History school textbooks and key events: A survey of russian teachers

Citation data:

Educational Practice and Theory, ISSN: 2201-0599, Vol: 37, Issue: 2, Page: 59-78

Publication Year:
2015
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Repository URL:
https://researchbank.acu.edu.au/fea_pub/2806
DOI:
10.7459/ept/37.2.05
Author(s):
Zajda, Joseph; Smith, Ken
Publisher(s):
James Nicholas Publishers
Tags:
Social Sciences; Education; History
article description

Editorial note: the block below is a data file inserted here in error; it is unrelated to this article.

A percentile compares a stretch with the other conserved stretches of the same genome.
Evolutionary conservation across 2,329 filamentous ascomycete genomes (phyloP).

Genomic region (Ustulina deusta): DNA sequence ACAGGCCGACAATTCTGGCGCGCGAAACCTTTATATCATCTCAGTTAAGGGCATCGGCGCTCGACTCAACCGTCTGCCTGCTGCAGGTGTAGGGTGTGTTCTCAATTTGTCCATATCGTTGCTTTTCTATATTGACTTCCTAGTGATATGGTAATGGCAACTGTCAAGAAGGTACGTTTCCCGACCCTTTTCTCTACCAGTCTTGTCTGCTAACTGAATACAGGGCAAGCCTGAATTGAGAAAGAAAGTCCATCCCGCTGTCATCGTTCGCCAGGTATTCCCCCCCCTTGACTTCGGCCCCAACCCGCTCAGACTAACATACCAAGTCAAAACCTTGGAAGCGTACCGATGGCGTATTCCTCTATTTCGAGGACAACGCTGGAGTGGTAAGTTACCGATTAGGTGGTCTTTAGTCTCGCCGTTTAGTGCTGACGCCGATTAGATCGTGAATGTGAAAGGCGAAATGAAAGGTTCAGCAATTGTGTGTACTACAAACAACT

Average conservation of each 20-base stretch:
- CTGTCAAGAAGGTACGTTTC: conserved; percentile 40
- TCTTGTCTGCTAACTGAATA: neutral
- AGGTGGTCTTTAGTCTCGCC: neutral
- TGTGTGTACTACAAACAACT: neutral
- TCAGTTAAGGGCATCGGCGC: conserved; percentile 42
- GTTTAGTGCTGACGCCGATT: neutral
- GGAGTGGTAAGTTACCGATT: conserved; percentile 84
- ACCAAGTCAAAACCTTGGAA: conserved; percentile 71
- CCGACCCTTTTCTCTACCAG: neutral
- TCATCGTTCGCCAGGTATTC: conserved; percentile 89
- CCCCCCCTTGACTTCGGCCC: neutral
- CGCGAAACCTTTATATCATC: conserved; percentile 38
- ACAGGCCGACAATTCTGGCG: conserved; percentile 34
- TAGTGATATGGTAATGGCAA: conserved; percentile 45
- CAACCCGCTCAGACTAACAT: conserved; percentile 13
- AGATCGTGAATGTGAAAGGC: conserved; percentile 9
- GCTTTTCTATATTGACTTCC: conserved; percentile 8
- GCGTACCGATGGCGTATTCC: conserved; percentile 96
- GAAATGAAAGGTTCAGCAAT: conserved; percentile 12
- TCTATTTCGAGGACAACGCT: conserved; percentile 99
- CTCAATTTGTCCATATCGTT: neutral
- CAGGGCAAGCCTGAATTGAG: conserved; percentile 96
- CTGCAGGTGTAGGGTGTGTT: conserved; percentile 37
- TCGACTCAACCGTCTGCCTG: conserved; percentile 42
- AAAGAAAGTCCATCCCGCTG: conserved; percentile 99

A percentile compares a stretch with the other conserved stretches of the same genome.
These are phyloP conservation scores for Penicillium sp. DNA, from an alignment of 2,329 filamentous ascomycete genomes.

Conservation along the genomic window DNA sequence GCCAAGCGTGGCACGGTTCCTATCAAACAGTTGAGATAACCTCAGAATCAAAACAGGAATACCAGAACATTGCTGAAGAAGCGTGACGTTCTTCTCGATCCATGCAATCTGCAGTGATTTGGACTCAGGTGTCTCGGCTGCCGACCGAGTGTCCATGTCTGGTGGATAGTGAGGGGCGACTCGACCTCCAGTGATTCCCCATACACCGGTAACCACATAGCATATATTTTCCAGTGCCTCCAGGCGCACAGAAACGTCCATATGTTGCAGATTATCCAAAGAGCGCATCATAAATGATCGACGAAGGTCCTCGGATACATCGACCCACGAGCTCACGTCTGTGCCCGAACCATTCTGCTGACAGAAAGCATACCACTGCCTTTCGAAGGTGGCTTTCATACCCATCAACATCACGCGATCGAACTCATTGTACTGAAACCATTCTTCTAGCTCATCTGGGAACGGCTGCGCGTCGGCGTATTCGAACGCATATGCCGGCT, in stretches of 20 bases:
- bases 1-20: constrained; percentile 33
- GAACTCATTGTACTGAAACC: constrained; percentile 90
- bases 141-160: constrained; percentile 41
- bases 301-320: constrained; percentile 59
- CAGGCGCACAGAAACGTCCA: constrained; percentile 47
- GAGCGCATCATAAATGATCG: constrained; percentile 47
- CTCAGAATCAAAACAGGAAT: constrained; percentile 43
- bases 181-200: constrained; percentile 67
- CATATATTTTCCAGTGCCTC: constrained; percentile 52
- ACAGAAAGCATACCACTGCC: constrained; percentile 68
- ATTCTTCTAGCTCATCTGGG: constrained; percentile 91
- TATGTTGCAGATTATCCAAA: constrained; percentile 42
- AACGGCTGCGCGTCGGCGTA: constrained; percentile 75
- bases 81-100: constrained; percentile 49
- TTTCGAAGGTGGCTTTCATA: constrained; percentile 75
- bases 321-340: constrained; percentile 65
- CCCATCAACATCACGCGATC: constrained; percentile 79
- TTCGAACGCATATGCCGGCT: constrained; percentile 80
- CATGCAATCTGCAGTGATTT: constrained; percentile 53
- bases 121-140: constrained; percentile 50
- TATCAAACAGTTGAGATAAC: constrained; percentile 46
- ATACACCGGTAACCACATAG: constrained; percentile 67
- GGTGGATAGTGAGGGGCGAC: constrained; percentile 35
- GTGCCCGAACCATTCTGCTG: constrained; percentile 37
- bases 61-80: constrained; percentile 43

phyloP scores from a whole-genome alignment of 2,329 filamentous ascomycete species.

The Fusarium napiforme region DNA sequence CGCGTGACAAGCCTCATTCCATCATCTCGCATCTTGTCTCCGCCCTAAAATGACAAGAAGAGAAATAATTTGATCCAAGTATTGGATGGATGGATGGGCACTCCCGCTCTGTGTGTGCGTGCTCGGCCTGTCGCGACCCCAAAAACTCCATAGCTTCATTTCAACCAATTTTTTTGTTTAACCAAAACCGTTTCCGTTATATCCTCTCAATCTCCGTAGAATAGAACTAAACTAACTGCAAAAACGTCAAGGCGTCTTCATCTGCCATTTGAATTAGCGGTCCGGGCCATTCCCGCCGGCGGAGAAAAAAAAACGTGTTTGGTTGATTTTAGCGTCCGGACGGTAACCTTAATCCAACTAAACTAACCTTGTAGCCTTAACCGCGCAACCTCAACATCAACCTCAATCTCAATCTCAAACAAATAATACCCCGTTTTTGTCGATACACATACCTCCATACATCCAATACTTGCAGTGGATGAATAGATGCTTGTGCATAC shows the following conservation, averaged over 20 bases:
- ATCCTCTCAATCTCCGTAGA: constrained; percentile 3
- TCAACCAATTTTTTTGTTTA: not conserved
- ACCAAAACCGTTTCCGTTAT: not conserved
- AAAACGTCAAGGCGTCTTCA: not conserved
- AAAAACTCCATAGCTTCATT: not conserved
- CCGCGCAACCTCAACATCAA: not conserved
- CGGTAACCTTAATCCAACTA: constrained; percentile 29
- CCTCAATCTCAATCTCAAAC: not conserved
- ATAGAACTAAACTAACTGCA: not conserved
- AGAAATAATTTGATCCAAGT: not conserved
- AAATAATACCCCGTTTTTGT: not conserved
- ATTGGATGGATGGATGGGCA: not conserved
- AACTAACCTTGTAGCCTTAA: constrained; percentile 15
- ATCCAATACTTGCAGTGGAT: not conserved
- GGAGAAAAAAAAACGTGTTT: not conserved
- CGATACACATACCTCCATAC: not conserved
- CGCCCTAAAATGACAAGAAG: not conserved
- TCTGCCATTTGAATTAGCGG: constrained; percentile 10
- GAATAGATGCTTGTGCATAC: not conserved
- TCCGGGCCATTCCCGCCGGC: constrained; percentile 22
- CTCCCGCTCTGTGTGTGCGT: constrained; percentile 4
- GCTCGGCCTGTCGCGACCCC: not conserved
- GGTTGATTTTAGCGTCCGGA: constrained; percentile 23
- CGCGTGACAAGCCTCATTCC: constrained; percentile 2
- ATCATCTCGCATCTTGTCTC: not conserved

The politicizing of Russian history textbooks and the imperatives of the Russian history standards to promote patriotism and rejection of Western models of history education signal a new ideological transformation in history education in the RF. Ideology, in this case the ʼnational ideology’ promoted by President Putin (2014), and his followers, has a powerful influence on the new representations of key events in Russian history. Some scholars argue that school history textbooks represent a clear manifestation of ideological discourses in historiography and historical understandings (Zajda & Whitehouse, 2009; Zajda, 2014a). The ideological function of textbooks has been analysed by Apple (1979, 2004), Anyon (1979), Geertz, (1964), Macintyre and Clark (2003), Pratte, (1977), Sutherland, (1985), Henderson & Zajda (2015; Zajda (2015), and others, mainly through the framework of structuralist and post-structuralist discourses in curriculum and pedagogy. An analysis of current Russian history textbooks demonstrates that there has been a definite ideological shift in the politicizing of history education in schools across the RF, and an ideological re-positioning of Russian history textbooks, in their interpretation and emphasis of historical narratives. It signals a pronounced exercise in forging a new identity, nation-building and a positive re-affirmation of the greatness of the contemporary Russian state (Zajda, 2014b). Grounded in the historical- comparative research methodology paradigm, this article discusses the results of a questionnaire given to Russian history teachers. It discusses their views and attitudes towards key events and their preferences for specific history textbooks in Grades 6-11.